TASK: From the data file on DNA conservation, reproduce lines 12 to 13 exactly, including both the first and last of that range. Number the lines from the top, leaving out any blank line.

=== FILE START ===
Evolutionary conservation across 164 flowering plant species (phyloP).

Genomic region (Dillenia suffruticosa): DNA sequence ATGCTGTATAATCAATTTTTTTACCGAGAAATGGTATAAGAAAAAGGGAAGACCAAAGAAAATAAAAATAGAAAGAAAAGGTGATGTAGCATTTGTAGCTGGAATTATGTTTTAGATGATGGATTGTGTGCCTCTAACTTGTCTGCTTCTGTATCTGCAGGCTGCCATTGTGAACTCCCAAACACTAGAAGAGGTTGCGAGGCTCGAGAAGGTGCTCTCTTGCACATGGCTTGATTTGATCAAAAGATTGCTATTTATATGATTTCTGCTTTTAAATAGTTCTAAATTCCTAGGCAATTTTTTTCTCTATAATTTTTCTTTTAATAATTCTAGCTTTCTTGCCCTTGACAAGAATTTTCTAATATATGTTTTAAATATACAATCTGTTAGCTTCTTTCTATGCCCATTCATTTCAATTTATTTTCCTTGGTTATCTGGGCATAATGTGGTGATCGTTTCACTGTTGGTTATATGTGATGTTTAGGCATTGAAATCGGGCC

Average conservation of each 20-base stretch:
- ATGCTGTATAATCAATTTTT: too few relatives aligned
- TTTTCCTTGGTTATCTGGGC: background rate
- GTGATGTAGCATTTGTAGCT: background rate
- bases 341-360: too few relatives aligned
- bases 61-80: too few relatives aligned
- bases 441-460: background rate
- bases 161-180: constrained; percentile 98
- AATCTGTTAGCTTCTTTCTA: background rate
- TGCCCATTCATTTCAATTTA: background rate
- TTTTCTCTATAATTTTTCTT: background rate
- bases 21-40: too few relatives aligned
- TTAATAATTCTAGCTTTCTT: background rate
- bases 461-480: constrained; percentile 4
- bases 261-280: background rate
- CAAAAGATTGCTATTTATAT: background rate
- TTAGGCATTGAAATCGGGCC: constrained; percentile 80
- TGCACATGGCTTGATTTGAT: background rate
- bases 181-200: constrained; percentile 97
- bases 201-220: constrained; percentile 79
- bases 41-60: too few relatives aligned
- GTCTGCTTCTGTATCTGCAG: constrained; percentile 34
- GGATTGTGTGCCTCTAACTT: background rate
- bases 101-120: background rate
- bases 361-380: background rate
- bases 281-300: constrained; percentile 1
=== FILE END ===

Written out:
- TGCCCATTCATTTCAATTTA: background rate
- TTTTCTCTATAATTTTTCTT: background rate